In 1662, the company of the Genoese merchants Domenico Grillo and Ambrosio Lomellino made a proposal to the Spanish Crown in order to manage the slave trade to Spanish America. After some negotiations, the Spanish Crown finally accepted the deal and the Genoese company got a charter lasting until 1674. This charter was certainly path-breaking: In contrast to previous periods, the slave trade was now orchestrated as a monopoly; local customs and duties were eliminated in exchange of a single tax payment; the number of American ports allowed to receive slaves increased; and a special court to deal with the slave trade was created. Perhaps more crucially, this new system grounded the organization of the slave trade in the Spanish empire until mid-eighteenth century. On the one hand, this paper will analyze how the negotiations of the 1662 charter took place and the main innovations it brought. On the other hand, it will tackle the process through which that charter became the frame of reference for future holders of the monopoly over the slave trade to Spanish America. One after another, Spanish, Dutch, Portuguese, French and English companies aiming at operating that trade re-appropriated, re-interpreted and re-used the 1662 Genoese model when negotiating their contracts with the Spanish Crown. In so doing, this paper aims at unraveling the way in which Italian-inspired institutions circulated beyond the Mediterranean Sea, how they crossed imperial borders, and how they were finally ingrained in the institutional ecology of the Atlantic world of the seventeenth and eighteenth centuries.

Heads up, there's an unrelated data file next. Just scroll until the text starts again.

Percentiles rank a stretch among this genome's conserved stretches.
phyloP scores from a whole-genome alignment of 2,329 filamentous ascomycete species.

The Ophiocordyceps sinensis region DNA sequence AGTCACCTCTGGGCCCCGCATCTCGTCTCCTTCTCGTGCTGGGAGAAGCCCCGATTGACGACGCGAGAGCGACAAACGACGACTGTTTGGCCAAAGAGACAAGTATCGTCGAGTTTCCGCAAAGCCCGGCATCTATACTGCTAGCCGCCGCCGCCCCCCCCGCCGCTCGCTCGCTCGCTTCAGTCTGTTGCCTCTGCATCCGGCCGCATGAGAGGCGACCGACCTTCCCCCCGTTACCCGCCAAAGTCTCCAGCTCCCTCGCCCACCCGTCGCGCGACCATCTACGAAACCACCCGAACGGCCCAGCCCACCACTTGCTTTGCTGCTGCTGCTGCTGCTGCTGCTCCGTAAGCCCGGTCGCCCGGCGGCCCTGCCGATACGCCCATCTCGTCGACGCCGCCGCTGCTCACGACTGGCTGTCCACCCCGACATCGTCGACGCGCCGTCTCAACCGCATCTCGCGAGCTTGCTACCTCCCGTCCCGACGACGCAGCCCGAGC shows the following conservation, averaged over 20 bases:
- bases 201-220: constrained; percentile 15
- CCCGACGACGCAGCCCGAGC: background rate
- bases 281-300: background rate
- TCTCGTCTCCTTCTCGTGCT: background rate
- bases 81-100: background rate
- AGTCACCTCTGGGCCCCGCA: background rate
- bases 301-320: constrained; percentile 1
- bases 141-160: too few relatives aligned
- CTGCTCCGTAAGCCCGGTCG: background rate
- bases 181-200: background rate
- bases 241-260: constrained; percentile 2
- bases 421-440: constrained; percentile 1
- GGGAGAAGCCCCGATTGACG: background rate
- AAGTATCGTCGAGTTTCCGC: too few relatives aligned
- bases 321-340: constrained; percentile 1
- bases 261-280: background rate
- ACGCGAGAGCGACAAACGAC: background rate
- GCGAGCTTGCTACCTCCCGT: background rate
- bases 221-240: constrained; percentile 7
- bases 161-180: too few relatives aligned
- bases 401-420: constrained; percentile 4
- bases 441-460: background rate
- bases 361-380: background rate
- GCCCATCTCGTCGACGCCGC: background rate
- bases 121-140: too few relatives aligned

Anne Ruderman: Venetian Beads for the Atlantic Slave Trade

In the 1760s, the leading Venetian diplomat in England, Cesare Vignola, journeyed from London to Liverpool to meet with members of William Davenport's beads company. Vignola's goal was a simple one: He wanted to secure Venice as the sole supplier of Davenport's business. The financial opportunity for the bead manufacturers of Venice was significant; Davenport was one of the largest slave-ship outfitters in eighteenth-century Liverpool and he had joined forces with others to directly supply his slave ships with beads for the transatlantic slave trade. For Vignola there was also an element of national pride and international prestige at work.